Progressive Damage Modeling Composite Laminates under Hypervelocity Impact Loading
Progressive damage modeling composite laminates under hypervelocity impact loading aims to:
- Predict the initiation and evolution of damage over time as the impact event progresses
- Account for different damage modes like fiber fractures, matrix cracks, delamination
- Model the reduction in material stiffness and strength as damage accumulates
- Consider interactions between different damage mechanisms
- Capture non-linear material response due to high strain rates and impact loads
Determining the impact resistance of composite structures is very important in the automotive, marine, and aerospace industries. In this project, the simulation of high-velocity impact, composite impact resistance, and ballistic limit of a composite structure with a specific lay-up and material were investigated and estimated.
Hypervelocity Impact Simulation is important when the structure is crashed by a bullet or high-velocity object. In these cases, the ballistic limit of the material and structure is important. Famous examples are bulletproof jackets that must withstand bullets up to 800 m/s. In this research, high-velocity impact simulation was performed on a composite structure by finite element method (FEM) using Abaqus & LS Dyna.
The Purpose of Hypervelocity Impact Analysis
Hypervelocity impact simulation enables engineers to predict impact damage, assess residual performance, understand failure mechanisms, improve material models, optimize impact resistance, validate non-destructive techniques, reduce physical testing needs and perform “what-if” analysis – all of which help develop safer and more impact-resistant composite structures.
- Determination of residual strength of composite structures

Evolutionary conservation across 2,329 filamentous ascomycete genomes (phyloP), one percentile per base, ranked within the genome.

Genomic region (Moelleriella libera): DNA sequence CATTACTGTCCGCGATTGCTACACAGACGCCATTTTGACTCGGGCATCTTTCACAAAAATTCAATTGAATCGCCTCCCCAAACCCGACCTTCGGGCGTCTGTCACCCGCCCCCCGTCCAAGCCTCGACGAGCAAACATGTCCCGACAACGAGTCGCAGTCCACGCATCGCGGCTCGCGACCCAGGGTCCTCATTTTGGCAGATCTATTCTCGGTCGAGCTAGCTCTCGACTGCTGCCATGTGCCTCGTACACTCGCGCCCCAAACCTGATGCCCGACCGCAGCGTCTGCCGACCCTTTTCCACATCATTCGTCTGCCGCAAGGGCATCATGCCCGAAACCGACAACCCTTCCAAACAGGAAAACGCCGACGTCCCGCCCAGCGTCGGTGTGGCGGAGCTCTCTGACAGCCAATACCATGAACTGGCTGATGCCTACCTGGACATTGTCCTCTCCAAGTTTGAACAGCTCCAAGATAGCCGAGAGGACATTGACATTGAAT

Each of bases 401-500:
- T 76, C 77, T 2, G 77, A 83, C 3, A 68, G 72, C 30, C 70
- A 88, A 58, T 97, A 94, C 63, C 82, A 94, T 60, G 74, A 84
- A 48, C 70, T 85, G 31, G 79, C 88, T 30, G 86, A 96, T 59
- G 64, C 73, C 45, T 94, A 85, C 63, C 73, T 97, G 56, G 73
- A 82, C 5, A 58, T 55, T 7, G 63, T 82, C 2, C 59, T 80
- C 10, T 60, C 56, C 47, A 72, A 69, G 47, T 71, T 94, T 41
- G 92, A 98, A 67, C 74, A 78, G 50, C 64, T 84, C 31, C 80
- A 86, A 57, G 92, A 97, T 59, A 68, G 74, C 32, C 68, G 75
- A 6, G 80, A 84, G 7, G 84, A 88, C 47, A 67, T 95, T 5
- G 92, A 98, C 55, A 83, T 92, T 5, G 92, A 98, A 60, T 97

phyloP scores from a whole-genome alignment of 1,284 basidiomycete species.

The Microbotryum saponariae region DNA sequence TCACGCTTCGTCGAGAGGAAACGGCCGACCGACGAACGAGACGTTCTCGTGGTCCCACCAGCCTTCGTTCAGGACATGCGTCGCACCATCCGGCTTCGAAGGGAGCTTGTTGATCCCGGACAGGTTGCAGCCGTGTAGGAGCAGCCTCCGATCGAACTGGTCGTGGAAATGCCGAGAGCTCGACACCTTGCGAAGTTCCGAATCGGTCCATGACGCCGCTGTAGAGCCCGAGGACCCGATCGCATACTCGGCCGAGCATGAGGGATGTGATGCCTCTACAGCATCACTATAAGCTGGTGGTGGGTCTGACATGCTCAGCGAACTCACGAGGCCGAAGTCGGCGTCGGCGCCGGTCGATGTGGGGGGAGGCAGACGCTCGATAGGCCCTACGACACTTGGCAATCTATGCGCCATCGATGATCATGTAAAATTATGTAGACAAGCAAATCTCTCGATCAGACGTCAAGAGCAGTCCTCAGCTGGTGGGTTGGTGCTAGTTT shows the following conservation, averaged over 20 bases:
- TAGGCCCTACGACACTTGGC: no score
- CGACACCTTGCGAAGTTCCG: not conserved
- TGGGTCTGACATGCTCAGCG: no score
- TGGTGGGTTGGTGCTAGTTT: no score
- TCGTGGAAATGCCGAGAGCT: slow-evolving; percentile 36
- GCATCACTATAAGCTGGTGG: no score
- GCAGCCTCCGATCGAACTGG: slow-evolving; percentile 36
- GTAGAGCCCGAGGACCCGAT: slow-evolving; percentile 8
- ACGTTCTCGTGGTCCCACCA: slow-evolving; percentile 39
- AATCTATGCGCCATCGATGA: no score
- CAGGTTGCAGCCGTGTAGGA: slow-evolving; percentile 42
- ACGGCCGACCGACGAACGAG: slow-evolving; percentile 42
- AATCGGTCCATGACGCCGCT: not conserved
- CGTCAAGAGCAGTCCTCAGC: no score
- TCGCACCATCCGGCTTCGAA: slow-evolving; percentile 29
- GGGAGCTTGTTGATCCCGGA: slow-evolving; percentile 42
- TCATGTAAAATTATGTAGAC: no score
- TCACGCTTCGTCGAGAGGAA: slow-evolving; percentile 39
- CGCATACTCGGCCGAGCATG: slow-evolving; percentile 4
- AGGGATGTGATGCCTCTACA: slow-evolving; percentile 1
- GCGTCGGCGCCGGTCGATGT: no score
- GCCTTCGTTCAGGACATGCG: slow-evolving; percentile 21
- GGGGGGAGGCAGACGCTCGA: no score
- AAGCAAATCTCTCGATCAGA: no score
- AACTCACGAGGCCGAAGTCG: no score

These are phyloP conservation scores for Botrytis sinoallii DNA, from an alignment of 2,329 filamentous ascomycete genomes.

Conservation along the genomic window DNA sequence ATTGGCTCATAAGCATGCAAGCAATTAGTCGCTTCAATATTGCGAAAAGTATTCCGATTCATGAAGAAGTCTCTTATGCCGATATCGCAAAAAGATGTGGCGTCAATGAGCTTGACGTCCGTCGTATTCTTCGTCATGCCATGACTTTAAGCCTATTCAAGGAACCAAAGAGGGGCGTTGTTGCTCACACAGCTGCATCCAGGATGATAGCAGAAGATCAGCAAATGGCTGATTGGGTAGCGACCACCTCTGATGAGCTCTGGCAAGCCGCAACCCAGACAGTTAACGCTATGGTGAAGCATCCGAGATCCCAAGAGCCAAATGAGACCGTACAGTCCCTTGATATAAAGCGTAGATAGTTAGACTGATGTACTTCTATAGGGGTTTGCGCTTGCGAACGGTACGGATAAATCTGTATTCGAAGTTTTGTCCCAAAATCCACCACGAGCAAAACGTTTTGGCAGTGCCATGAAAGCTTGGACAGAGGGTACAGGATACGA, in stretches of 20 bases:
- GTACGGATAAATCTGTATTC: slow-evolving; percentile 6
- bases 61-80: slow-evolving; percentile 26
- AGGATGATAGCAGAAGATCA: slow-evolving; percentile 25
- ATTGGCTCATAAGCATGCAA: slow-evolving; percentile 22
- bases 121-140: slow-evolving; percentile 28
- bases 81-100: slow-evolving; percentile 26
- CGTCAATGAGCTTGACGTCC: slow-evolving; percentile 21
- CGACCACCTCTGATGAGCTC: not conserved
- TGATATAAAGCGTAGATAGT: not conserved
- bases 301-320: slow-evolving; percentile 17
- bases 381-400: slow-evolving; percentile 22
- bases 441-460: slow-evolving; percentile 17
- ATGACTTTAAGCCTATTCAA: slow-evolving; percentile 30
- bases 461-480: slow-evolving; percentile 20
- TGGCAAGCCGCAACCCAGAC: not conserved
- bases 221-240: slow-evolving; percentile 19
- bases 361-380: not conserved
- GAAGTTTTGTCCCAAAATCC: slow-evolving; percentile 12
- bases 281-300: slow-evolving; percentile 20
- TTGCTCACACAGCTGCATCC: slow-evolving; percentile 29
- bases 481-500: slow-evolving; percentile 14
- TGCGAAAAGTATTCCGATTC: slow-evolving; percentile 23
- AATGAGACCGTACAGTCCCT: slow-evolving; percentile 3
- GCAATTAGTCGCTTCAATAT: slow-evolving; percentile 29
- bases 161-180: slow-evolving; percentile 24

- Determining the optimal layup & stacking sequence for laminate
- Determining the appropriate material and specifications for impact resistance and non-penetration of the projectile
- Determining the area and modes of failure with the help of Hashin, Puck, LaRC05, etc.
- Determining the ballistic limit of a composite structure
- Failure prediction and progressive damage analysis
- Investigation of the effect of projective geometry on penetration and its failure rate in the structure
Hypervelocity Impact Simulation Achievements
- Fortran VUMAT subroutine can be used in Abaqus finite element software
- Can be used for multilayer and hybrid composites of any composite materials
- Usability for low and high velocity and includes strain rate effects
- Industrial and research application
- Complies with the proposed failure criteria
- Optimal code has high computational speed and accuracy
- Application in LS-Dyna and Abaqus software
- Includes Delamination mode
The results of progressive damage analysis enable engineers to optimize composite laminate designs for improved damage tolerance and performance.
History of Progressive Damage Modeling
The history of progressive damage modeling of composite laminates under hypervelocity impact loading has evolved in several stages:
Early models (1980s – 1990s):
- Initial damage models were developed that could predict basic failure modes like fiber fractures and matrix cracks.
- Models were able to capture damage initiation based on strength-based failure criteria.
- Models assumed brittle material behavior and did not consider damage evolution.
Improvements in material models (1990s – 2000s):
- Material models were developed that could account for stiffness degradation as damage accumulated.
- Damage evolution parameters like fracture toughness were included to model progressive damage.
- Nonlinear material behavior was captured to some extent, especially at high strain rates.
- Models were able to predict multiple damage modes and their interaction.
Experimental validation and refinement (2000s – 2010s):
- Experimental impact testing of composites at high velocities became more common.
- Simulation results could be validated against experimental data and model parameters refined.
- Multi-scale modeling approaches were developed that integrated micro-, meso- and macro-level mechanisms.
- Probabilistic and statistical methods were introduced to account for uncertainties and variability in materials.
Recent advances (Past decade):
- Material models have been developed specifically for hypervelocity impact loading conditions.
- Models can capture complex behavior due to shockwaves, wave propagation, and high strain rates.
- Advanced damage metrics have been proposed to better characterize damage evolution.
- Nondestructive inspection techniques have improved to validate predicted damage.
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